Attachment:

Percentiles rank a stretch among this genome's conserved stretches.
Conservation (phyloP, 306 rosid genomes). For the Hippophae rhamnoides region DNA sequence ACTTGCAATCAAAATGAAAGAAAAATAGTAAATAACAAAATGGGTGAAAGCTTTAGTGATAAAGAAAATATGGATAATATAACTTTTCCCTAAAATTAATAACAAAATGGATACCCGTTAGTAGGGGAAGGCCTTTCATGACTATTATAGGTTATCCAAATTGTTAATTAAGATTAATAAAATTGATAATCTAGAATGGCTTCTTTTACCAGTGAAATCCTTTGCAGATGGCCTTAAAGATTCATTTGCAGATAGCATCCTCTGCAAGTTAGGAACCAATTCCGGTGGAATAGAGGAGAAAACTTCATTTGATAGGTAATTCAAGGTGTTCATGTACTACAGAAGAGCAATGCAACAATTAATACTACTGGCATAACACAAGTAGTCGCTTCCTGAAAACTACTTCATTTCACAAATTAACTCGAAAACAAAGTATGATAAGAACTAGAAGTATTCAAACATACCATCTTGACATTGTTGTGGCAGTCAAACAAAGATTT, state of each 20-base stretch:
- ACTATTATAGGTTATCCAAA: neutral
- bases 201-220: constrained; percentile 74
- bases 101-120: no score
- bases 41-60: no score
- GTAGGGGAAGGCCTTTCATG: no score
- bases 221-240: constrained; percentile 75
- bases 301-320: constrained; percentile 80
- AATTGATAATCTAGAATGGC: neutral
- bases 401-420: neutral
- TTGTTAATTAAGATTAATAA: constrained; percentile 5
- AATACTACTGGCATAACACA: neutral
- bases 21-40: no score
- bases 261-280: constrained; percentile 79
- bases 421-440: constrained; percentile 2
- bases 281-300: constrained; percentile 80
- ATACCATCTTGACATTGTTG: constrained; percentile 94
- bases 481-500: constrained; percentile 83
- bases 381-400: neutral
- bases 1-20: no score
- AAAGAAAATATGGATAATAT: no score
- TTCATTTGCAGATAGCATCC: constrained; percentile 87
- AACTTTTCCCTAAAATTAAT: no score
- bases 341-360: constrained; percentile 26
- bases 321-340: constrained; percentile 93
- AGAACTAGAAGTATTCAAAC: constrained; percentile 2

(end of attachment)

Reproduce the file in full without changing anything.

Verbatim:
Percentiles rank a stretch among this genome's conserved stretches.
Conservation (phyloP, 306 rosid genomes). For the Hippophae rhamnoides region DNA sequence ACTTGCAATCAAAATGAAAGAAAAATAGTAAATAACAAAATGGGTGAAAGCTTTAGTGATAAAGAAAATATGGATAATATAACTTTTCCCTAAAATTAATAACAAAATGGATACCCGTTAGTAGGGGAAGGCCTTTCATGACTATTATAGGTTATCCAAATTGTTAATTAAGATTAATAAAATTGATAATCTAGAATGGCTTCTTTTACCAGTGAAATCCTTTGCAGATGGCCTTAAAGATTCATTTGCAGATAGCATCCTCTGCAAGTTAGGAACCAATTCCGGTGGAATAGAGGAGAAAACTTCATTTGATAGGTAATTCAAGGTGTTCATGTACTACAGAAGAGCAATGCAACAATTAATACTACTGGCATAACACAAGTAGTCGCTTCCTGAAAACTACTTCATTTCACAAATTAACTCGAAAACAAAGTATGATAAGAACTAGAAGTATTCAAACATACCATCTTGACATTGTTGTGGCAGTCAAACAAAGATTT, state of each 20-base stretch:
- ACTATTATAGGTTATCCAAA: neutral
- bases 201-220: constrained; percentile 74
- bases 101-120: no score
- bases 41-60: no score
- GTAGGGGAAGGCCTTTCATG: no score
- bases 221-240: constrained; percentile 75
- bases 301-320: constrained; percentile 80
- AATTGATAATCTAGAATGGC: neutral
- bases 401-420: neutral
- TTGTTAATTAAGATTAATAA: constrained; percentile 5
- AATACTACTGGCATAACACA: neutral
- bases 21-40: no score
- bases 261-280: constrained; percentile 79
- bases 421-440: constrained; percentile 2
- bases 281-300: constrained; percentile 80
- ATACCATCTTGACATTGTTG: constrained; percentile 94
- bases 481-500: constrained; percentile 83
- bases 381-400: neutral
- bases 1-20: no score
- AAAGAAAATATGGATAATAT: no score
- TTCATTTGCAGATAGCATCC: constrained; percentile 87
- AACTTTTCCCTAAAATTAAT: no score
- bases 341-360: constrained; percentile 26
- bases 321-340: constrained; percentile 93
- AGAACTAGAAGTATTCAAAC: constrained; percentile 2